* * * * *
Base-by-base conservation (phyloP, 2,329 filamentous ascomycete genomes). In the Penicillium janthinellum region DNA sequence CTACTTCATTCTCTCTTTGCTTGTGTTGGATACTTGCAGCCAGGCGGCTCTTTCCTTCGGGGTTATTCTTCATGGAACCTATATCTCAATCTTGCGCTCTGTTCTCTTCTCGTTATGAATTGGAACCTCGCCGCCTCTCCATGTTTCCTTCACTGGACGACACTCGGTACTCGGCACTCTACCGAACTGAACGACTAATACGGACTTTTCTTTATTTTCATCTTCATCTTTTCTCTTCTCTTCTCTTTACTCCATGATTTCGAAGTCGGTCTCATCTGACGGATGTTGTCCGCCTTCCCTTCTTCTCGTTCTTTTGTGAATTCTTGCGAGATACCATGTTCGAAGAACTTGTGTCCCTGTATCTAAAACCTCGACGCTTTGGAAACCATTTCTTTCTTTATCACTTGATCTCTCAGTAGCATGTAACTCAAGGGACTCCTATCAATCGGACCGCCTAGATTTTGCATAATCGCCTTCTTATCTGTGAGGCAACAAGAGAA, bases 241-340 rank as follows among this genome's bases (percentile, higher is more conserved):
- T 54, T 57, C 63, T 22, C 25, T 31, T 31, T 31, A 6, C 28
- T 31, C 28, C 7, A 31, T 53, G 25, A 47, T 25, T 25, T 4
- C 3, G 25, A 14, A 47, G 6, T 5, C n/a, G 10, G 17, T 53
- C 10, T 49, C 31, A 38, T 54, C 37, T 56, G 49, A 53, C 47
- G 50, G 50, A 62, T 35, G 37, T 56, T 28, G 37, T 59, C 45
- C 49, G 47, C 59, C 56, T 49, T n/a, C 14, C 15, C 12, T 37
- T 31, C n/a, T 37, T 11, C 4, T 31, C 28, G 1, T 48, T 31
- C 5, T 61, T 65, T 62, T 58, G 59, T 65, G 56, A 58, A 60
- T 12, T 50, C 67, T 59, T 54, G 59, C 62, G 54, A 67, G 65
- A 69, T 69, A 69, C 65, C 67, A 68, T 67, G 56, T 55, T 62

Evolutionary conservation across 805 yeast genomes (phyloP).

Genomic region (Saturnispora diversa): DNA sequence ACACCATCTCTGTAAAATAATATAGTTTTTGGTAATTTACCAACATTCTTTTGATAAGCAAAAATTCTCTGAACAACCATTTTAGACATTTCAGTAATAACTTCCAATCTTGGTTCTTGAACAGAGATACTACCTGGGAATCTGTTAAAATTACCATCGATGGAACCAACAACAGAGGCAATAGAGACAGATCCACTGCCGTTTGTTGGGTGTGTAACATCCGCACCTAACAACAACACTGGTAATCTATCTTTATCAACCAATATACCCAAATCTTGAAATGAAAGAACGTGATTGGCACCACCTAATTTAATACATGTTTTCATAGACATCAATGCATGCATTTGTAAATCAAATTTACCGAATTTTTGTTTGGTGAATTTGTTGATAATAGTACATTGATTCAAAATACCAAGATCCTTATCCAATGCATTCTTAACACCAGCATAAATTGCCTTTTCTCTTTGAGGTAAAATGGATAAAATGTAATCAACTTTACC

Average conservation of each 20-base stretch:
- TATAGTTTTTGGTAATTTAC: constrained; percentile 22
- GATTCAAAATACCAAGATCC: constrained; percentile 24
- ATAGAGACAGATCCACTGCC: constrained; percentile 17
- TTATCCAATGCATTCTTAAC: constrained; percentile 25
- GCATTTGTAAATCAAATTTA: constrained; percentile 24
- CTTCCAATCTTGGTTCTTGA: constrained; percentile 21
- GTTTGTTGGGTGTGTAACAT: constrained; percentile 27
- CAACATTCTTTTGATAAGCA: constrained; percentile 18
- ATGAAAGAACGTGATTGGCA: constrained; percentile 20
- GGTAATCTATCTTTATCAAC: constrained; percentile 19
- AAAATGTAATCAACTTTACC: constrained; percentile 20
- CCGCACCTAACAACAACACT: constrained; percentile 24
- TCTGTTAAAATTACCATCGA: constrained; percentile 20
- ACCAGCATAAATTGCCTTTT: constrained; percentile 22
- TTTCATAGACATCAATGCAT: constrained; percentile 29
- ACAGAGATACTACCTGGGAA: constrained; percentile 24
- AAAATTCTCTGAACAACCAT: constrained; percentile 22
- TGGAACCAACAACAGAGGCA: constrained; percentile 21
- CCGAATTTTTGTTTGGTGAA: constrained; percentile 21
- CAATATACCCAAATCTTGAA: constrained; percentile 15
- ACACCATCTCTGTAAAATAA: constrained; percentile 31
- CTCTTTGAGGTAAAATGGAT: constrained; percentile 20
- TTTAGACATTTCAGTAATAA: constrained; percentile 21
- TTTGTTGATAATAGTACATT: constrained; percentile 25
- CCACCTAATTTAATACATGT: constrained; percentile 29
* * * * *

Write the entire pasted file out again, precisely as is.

Base-by-base conservation (phyloP, 2,329 filamentous ascomycete genomes). In the Penicillium janthinellum region DNA sequence CTACTTCATTCTCTCTTTGCTTGTGTTGGATACTTGCAGCCAGGCGGCTCTTTCCTTCGGGGTTATTCTTCATGGAACCTATATCTCAATCTTGCGCTCTGTTCTCTTCTCGTTATGAATTGGAACCTCGCCGCCTCTCCATGTTTCCTTCACTGGACGACACTCGGTACTCGGCACTCTACCGAACTGAACGACTAATACGGACTTTTCTTTATTTTCATCTTCATCTTTTCTCTTCTCTTCTCTTTACTCCATGATTTCGAAGTCGGTCTCATCTGACGGATGTTGTCCGCCTTCCCTTCTTCTCGTTCTTTTGTGAATTCTTGCGAGATACCATGTTCGAAGAACTTGTGTCCCTGTATCTAAAACCTCGACGCTTTGGAAACCATTTCTTTCTTTATCACTTGATCTCTCAGTAGCATGTAACTCAAGGGACTCCTATCAATCGGACCGCCTAGATTTTGCATAATCGCCTTCTTATCTGTGAGGCAACAAGAGAA, bases 241-340 rank as follows among this genome's bases (percentile, higher is more conserved):
- T 54, T 57, C 63, T 22, C 25, T 31, T 31, T 31, A 6, C 28
- T 31, C 28, C 7, A 31, T 53, G 25, A 47, T 25, T 25, T 4
- C 3, G 25, A 14, A 47, G 6, T 5, C n/a, G 10, G 17, T 53
- C 10, T 49, C 31, A 38, T 54, C 37, T 56, G 49, A 53, C 47
- G 50, G 50, A 62, T 35, G 37, T 56, T 28, G 37, T 59, C 45
- C 49, G 47, C 59, C 56, T 49, T n/a, C 14, C 15, C 12, T 37
- T 31, C n/a, T 37, T 11, C 4, T 31, C 28, G 1, T 48, T 31
- C 5, T 61, T 65, T 62, T 58, G 59, T 65, G 56, A 58, A 60
- T 12, T 50, C 67, T 59, T 54, G 59, C 62, G 54, A 67, G 65
- A 69, T 69, A 69, C 65, C 67, A 68, T 67, G 56, T 55, T 62

Evolutionary conservation across 805 yeast genomes (phyloP).

Genomic region (Saturnispora diversa): DNA sequence ACACCATCTCTGTAAAATAATATAGTTTTTGGTAATTTACCAACATTCTTTTGATAAGCAAAAATTCTCTGAACAACCATTTTAGACATTTCAGTAATAACTTCCAATCTTGGTTCTTGAACAGAGATACTACCTGGGAATCTGTTAAAATTACCATCGATGGAACCAACAACAGAGGCAATAGAGACAGATCCACTGCCGTTTGTTGGGTGTGTAACATCCGCACCTAACAACAACACTGGTAATCTATCTTTATCAACCAATATACCCAAATCTTGAAATGAAAGAACGTGATTGGCACCACCTAATTTAATACATGTTTTCATAGACATCAATGCATGCATTTGTAAATCAAATTTACCGAATTTTTGTTTGGTGAATTTGTTGATAATAGTACATTGATTCAAAATACCAAGATCCTTATCCAATGCATTCTTAACACCAGCATAAATTGCCTTTTCTCTTTGAGGTAAAATGGATAAAATGTAATCAACTTTACC

Average conservation of each 20-base stretch:
- TATAGTTTTTGGTAATTTAC: constrained; percentile 22
- GATTCAAAATACCAAGATCC: constrained; percentile 24
- ATAGAGACAGATCCACTGCC: constrained; percentile 17
- TTATCCAATGCATTCTTAAC: constrained; percentile 25
- GCATTTGTAAATCAAATTTA: constrained; percentile 24
- CTTCCAATCTTGGTTCTTGA: constrained; percentile 21
- GTTTGTTGGGTGTGTAACAT: constrained; percentile 27
- CAACATTCTTTTGATAAGCA: constrained; percentile 18
- ATGAAAGAACGTGATTGGCA: constrained; percentile 20
- GGTAATCTATCTTTATCAAC: constrained; percentile 19
- AAAATGTAATCAACTTTACC: constrained; percentile 20
- CCGCACCTAACAACAACACT: constrained; percentile 24
- TCTGTTAAAATTACCATCGA: constrained; percentile 20
- ACCAGCATAAATTGCCTTTT: constrained; percentile 22
- TTTCATAGACATCAATGCAT: constrained; percentile 29
- ACAGAGATACTACCTGGGAA: constrained; percentile 24
- AAAATTCTCTGAACAACCAT: constrained; percentile 22
- TGGAACCAACAACAGAGGCA: constrained; percentile 21
- CCGAATTTTTGTTTGGTGAA: constrained; percentile 21
- CAATATACCCAAATCTTGAA: constrained; percentile 15
- ACACCATCTCTGTAAAATAA: constrained; percentile 31
- CTCTTTGAGGTAAAATGGAT: constrained; percentile 20
- TTTAGACATTTCAGTAATAA: constrained; percentile 21
- TTTGTTGATAATAGTACATT: constrained; percentile 25
- CCACCTAATTTAATACATGT: constrained; percentile 29